Thursday, September 16, 2010

Gaming and Econs

How come it feels like you need a diploma in economics to play certain games?

Cause that's exactly how I felt when playing Paradox Interactive's Victoria 2. Not that it's a bad game, it's actually very fun and interesting. But the way their econs work is not for the faint-hearted.

Usually games ship with this kind of design. Population gives you taxes. The higher your population, the higher the taxes you get. How your people get paid is not of your concern, but they always have money to pay their taxes.

But Victoria 2's system is different. Their population is divided into different class groups. You have farmers, labourers, clerks, craftsmans, bureaucrats, soldiers, officers, clergymen etc.

Farmers get paid when people buy their produce. Labourers, clerks, craftsman get paid when people buy manufactured goods. Soldiers, officers get paid by the government (that is YOU) and their salary is defined by how much you put into the defense budget. Bureaucrats and clergymen are the same, but is defined by the Admin budget and the Education budget seperately.

What does this mean?

If your taxes is low, and your government spending is high, what immediately comes to mind is to reduce the defense/admin/education budget to reduce your spending. But what really happens is that as your soldiers/officers/bureacrats/clergymen get lower salaries.....they pay lower taxes.

So lower spending = lower tax intake. And they get less money to pay for the goods they need from the farmers and labourers. And their tax contributions drop.

Which means I see a downward spiral in my economy once it gets in, and I cannot see how I can turn things around. Other than take massive loans while raking up spending to give people money to spend aka FDR and push the economy up.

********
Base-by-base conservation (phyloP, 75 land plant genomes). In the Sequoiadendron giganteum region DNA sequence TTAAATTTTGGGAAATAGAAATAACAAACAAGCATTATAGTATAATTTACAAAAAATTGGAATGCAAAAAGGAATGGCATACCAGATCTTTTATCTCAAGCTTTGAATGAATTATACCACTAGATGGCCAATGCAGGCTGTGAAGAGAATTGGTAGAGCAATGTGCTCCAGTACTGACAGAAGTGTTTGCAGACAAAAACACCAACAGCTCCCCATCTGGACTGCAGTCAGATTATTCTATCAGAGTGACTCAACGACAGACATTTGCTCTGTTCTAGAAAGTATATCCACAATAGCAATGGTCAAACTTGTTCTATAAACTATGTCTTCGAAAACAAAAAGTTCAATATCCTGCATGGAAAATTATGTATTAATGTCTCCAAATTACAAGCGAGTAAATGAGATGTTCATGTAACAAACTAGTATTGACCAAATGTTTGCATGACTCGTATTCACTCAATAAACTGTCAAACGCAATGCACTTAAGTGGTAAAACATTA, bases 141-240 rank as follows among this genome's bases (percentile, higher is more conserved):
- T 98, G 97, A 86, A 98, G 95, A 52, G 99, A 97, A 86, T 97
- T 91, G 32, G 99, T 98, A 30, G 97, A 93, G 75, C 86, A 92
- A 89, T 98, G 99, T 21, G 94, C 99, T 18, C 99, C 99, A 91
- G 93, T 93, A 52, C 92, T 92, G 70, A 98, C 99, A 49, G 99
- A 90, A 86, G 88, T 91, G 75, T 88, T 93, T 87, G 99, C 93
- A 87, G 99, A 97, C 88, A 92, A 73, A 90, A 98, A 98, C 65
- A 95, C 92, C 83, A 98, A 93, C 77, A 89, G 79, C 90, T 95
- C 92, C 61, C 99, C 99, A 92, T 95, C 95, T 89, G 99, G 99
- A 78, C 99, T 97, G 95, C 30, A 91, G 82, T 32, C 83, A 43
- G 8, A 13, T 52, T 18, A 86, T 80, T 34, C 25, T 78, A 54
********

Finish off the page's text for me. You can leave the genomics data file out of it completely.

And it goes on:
Keynes, anyone?


  1. Wow! Sounds like a game with much micro-economic management.

    The massive loans you mentioned sounds like some things governments today are doing. Maybe the goods and services from the farmers and labourers need to change somewhat or risk facing a general glut. Maybe some change in the govt. policies can help haha! Does the game system allow that?

    The game sounds quite 'cheem' manz ;P

  2. wa what game? can conquer other countries? lol

  3. Since I cannot edit comments...

    My first few games as China, I suffered massive economic woes. I'm literally getting hammered by the western powers since I am unable to modernize my army due to lack of funds/tech.

    China starts with and has the biggest army in the world. But even the 172k strong army I start with is useless if my army consists of mainly irregular troops (the worst) with no tech. Faced against a 42k British army of regular infantry and artillery, I lose. Guangxi is lost. Guangdong is also lost.

    But this current game panned out different. I started off with massive tariffs (100%) which did not help me to stave off debts. However, a combination of massive tariffs, 0 military spending and 100% taxes for the aristocrats and the middle class has actually managed to turn my economy around. My debts were paid off, and now the economy is booming. To the tune that military spending is back at 50% and taxes are slightly lowered. How that happened, I don't know. Possibly reliance on the huge farmer/labourer/aristocrats consumption + tariffs managed to outspend the loss that I suffered from the poor soldiers/officers that are not getting paid.

    Which brings the point to the tutorial that claimed that knowing your populace is key.

    It probably is.

  4. And yah, you can annex countries in Victoria 2.

  5. I saw the game review over at gamespot... very strategic game, no nice graphics, alot of numbers... I am eye candy gamer hehe